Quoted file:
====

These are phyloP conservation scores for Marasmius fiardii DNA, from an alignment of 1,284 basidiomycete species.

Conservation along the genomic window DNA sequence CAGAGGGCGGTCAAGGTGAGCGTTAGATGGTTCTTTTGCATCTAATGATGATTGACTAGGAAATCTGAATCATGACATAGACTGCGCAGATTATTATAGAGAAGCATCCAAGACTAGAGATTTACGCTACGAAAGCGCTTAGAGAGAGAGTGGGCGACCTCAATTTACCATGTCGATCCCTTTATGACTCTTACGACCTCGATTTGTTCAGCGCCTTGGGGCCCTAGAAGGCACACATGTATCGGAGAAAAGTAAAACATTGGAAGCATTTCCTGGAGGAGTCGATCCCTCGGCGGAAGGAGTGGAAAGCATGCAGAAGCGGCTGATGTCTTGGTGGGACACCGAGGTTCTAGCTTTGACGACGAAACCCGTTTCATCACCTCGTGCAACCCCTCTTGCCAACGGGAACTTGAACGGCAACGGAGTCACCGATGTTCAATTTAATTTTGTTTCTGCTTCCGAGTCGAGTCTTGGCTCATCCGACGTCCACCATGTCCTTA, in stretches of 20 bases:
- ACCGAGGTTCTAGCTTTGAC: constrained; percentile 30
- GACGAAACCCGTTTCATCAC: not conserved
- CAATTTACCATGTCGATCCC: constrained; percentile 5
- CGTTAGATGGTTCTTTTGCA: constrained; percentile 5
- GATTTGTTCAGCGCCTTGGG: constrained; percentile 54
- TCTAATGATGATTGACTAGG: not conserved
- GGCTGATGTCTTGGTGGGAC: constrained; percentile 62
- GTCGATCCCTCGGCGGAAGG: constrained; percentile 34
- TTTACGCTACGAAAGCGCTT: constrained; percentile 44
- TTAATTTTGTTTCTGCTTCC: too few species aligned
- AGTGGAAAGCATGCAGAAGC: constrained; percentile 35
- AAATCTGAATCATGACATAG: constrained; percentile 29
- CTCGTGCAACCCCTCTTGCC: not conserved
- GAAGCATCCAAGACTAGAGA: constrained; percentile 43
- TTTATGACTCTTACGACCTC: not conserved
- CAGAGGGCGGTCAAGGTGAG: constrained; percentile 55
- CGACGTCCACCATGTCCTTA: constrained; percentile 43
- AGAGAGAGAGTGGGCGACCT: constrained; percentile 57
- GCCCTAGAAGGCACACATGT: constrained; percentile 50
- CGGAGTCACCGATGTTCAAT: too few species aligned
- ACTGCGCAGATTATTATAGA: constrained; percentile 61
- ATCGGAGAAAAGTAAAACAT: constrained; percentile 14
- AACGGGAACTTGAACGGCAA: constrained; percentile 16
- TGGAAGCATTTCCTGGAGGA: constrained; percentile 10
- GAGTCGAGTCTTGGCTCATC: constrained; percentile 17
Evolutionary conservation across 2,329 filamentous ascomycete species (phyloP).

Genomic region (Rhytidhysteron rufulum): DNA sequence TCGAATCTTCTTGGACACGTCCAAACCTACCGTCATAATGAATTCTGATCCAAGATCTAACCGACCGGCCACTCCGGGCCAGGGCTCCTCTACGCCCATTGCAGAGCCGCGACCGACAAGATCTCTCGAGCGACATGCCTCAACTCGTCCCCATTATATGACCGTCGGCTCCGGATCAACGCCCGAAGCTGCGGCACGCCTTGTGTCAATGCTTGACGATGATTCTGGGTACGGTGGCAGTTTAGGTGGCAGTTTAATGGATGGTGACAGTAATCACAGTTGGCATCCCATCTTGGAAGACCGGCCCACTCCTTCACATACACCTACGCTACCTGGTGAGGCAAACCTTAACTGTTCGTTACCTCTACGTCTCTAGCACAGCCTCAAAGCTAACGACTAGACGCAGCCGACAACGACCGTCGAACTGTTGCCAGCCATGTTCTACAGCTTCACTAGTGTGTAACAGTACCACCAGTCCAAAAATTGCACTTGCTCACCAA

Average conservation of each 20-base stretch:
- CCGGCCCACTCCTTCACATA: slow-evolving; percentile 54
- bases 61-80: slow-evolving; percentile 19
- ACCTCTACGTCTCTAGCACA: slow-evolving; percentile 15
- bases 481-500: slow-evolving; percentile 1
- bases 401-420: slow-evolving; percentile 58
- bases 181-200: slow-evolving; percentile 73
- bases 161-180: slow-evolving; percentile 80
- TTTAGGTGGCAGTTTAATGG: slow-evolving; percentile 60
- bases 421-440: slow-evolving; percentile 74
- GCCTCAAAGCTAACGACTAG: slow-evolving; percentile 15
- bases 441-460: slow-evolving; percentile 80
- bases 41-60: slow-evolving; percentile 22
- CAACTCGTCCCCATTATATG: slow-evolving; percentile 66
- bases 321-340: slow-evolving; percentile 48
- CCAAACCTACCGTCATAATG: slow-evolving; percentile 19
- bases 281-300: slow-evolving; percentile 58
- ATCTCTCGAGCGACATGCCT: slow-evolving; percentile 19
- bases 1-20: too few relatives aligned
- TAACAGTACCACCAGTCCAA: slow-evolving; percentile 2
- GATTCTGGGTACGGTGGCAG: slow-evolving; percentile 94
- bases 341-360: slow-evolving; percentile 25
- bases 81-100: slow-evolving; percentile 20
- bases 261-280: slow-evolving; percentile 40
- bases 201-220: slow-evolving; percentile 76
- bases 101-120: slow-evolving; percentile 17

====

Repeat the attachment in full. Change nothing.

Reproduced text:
These are phyloP conservation scores for Marasmius fiardii DNA, from an alignment of 1,284 basidiomycete species.

Conservation along the genomic window DNA sequence CAGAGGGCGGTCAAGGTGAGCGTTAGATGGTTCTTTTGCATCTAATGATGATTGACTAGGAAATCTGAATCATGACATAGACTGCGCAGATTATTATAGAGAAGCATCCAAGACTAGAGATTTACGCTACGAAAGCGCTTAGAGAGAGAGTGGGCGACCTCAATTTACCATGTCGATCCCTTTATGACTCTTACGACCTCGATTTGTTCAGCGCCTTGGGGCCCTAGAAGGCACACATGTATCGGAGAAAAGTAAAACATTGGAAGCATTTCCTGGAGGAGTCGATCCCTCGGCGGAAGGAGTGGAAAGCATGCAGAAGCGGCTGATGTCTTGGTGGGACACCGAGGTTCTAGCTTTGACGACGAAACCCGTTTCATCACCTCGTGCAACCCCTCTTGCCAACGGGAACTTGAACGGCAACGGAGTCACCGATGTTCAATTTAATTTTGTTTCTGCTTCCGAGTCGAGTCTTGGCTCATCCGACGTCCACCATGTCCTTA, in stretches of 20 bases:
- ACCGAGGTTCTAGCTTTGAC: constrained; percentile 30
- GACGAAACCCGTTTCATCAC: not conserved
- CAATTTACCATGTCGATCCC: constrained; percentile 5
- CGTTAGATGGTTCTTTTGCA: constrained; percentile 5
- GATTTGTTCAGCGCCTTGGG: constrained; percentile 54
- TCTAATGATGATTGACTAGG: not conserved
- GGCTGATGTCTTGGTGGGAC: constrained; percentile 62
- GTCGATCCCTCGGCGGAAGG: constrained; percentile 34
- TTTACGCTACGAAAGCGCTT: constrained; percentile 44
- TTAATTTTGTTTCTGCTTCC: too few species aligned
- AGTGGAAAGCATGCAGAAGC: constrained; percentile 35
- AAATCTGAATCATGACATAG: constrained; percentile 29
- CTCGTGCAACCCCTCTTGCC: not conserved
- GAAGCATCCAAGACTAGAGA: constrained; percentile 43
- TTTATGACTCTTACGACCTC: not conserved
- CAGAGGGCGGTCAAGGTGAG: constrained; percentile 55
- CGACGTCCACCATGTCCTTA: constrained; percentile 43
- AGAGAGAGAGTGGGCGACCT: constrained; percentile 57
- GCCCTAGAAGGCACACATGT: constrained; percentile 50
- CGGAGTCACCGATGTTCAAT: too few species aligned
- ACTGCGCAGATTATTATAGA: constrained; percentile 61
- ATCGGAGAAAAGTAAAACAT: constrained; percentile 14
- AACGGGAACTTGAACGGCAA: constrained; percentile 16
- TGGAAGCATTTCCTGGAGGA: constrained; percentile 10
- GAGTCGAGTCTTGGCTCATC: constrained; percentile 17
Evolutionary conservation across 2,329 filamentous ascomycete species (phyloP).

Genomic region (Rhytidhysteron rufulum): DNA sequence TCGAATCTTCTTGGACACGTCCAAACCTACCGTCATAATGAATTCTGATCCAAGATCTAACCGACCGGCCACTCCGGGCCAGGGCTCCTCTACGCCCATTGCAGAGCCGCGACCGACAAGATCTCTCGAGCGACATGCCTCAACTCGTCCCCATTATATGACCGTCGGCTCCGGATCAACGCCCGAAGCTGCGGCACGCCTTGTGTCAATGCTTGACGATGATTCTGGGTACGGTGGCAGTTTAGGTGGCAGTTTAATGGATGGTGACAGTAATCACAGTTGGCATCCCATCTTGGAAGACCGGCCCACTCCTTCACATACACCTACGCTACCTGGTGAGGCAAACCTTAACTGTTCGTTACCTCTACGTCTCTAGCACAGCCTCAAAGCTAACGACTAGACGCAGCCGACAACGACCGTCGAACTGTTGCCAGCCATGTTCTACAGCTTCACTAGTGTGTAACAGTACCACCAGTCCAAAAATTGCACTTGCTCACCAA

Average conservation of each 20-base stretch:
- CCGGCCCACTCCTTCACATA: slow-evolving; percentile 54
- bases 61-80: slow-evolving; percentile 19
- ACCTCTACGTCTCTAGCACA: slow-evolving; percentile 15
- bases 481-500: slow-evolving; percentile 1
- bases 401-420: slow-evolving; percentile 58
- bases 181-200: slow-evolving; percentile 73
- bases 161-180: slow-evolving; percentile 80
- TTTAGGTGGCAGTTTAATGG: slow-evolving; percentile 60
- bases 421-440: slow-evolving; percentile 74
- GCCTCAAAGCTAACGACTAG: slow-evolving; percentile 15
- bases 441-460: slow-evolving; percentile 80
- bases 41-60: slow-evolving; percentile 22
- CAACTCGTCCCCATTATATG: slow-evolving; percentile 66
- bases 321-340: slow-evolving; percentile 48
- CCAAACCTACCGTCATAATG: slow-evolving; percentile 19
- bases 281-300: slow-evolving; percentile 58
- ATCTCTCGAGCGACATGCCT: slow-evolving; percentile 19
- bases 1-20: too few relatives aligned
- TAACAGTACCACCAGTCCAA: slow-evolving; percentile 2
- GATTCTGGGTACGGTGGCAG: slow-evolving; percentile 94
- bases 341-360: slow-evolving; percentile 25
- bases 81-100: slow-evolving; percentile 20
- bases 261-280: slow-evolving; percentile 40
- bases 201-220: slow-evolving; percentile 76
- bases 101-120: slow-evolving; percentile 17